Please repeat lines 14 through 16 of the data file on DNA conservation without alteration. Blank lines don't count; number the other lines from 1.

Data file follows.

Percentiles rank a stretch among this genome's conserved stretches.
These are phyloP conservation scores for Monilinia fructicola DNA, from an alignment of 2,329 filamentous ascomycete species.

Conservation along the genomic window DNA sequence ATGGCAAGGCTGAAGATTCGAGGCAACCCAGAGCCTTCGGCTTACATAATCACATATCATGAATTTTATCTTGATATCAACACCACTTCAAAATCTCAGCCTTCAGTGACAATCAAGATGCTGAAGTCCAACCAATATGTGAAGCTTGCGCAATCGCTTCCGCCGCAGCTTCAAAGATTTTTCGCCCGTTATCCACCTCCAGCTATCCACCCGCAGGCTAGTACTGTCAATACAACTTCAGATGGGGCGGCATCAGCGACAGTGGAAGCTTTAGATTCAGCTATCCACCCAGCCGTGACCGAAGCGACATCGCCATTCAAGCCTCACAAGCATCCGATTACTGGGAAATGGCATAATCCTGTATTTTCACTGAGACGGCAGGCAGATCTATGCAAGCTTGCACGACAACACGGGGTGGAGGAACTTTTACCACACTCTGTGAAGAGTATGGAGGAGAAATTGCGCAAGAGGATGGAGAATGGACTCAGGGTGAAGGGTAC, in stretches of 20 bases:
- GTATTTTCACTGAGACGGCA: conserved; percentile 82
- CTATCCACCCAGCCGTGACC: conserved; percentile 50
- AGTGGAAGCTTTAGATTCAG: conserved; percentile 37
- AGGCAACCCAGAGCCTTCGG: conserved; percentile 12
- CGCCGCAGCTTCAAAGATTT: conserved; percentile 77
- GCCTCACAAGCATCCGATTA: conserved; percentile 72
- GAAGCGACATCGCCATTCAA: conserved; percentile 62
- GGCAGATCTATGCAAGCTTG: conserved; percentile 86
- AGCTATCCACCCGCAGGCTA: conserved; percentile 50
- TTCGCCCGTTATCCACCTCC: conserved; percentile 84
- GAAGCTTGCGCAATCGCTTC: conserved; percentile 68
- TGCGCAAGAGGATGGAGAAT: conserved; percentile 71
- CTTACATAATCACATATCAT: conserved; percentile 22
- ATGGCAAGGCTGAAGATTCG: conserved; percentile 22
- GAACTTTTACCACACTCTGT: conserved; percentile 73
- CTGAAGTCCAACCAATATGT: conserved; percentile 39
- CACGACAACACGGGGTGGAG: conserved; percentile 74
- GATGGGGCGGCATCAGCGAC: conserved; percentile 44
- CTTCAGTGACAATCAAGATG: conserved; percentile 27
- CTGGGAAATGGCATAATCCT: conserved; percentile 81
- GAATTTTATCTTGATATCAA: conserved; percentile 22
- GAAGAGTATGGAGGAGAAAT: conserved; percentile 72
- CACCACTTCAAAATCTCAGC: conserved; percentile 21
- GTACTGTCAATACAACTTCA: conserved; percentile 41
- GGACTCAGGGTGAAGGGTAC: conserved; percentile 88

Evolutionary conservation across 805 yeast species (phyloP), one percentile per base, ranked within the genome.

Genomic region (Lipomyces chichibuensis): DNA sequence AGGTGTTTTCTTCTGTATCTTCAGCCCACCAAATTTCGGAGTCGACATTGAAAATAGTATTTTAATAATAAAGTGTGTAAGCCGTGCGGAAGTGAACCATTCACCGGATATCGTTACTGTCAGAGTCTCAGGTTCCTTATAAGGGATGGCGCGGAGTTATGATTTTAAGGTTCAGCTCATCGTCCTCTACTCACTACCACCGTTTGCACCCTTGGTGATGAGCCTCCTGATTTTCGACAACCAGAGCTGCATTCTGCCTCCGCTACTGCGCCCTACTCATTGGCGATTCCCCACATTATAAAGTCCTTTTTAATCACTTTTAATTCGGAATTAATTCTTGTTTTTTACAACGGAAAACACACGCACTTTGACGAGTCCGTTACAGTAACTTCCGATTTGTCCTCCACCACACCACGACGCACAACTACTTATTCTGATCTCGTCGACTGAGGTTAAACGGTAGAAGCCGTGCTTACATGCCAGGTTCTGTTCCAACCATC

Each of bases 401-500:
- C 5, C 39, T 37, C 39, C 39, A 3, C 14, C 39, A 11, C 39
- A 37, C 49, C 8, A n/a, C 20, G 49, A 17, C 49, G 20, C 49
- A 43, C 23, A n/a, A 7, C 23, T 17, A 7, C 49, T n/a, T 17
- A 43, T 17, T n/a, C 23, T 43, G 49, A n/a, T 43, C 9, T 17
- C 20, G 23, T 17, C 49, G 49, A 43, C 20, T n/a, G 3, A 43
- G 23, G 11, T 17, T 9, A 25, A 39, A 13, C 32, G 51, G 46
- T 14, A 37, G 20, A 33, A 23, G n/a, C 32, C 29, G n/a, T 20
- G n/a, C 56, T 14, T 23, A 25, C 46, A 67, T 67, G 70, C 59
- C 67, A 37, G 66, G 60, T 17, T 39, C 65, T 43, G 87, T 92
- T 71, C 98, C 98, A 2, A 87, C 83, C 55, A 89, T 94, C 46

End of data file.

- GAAGCTTGCGCAATCGCTTC: conserved; percentile 68
- TGCGCAAGAGGATGGAGAAT: conserved; percentile 71
- CTTACATAATCACATATCAT: conserved; percentile 22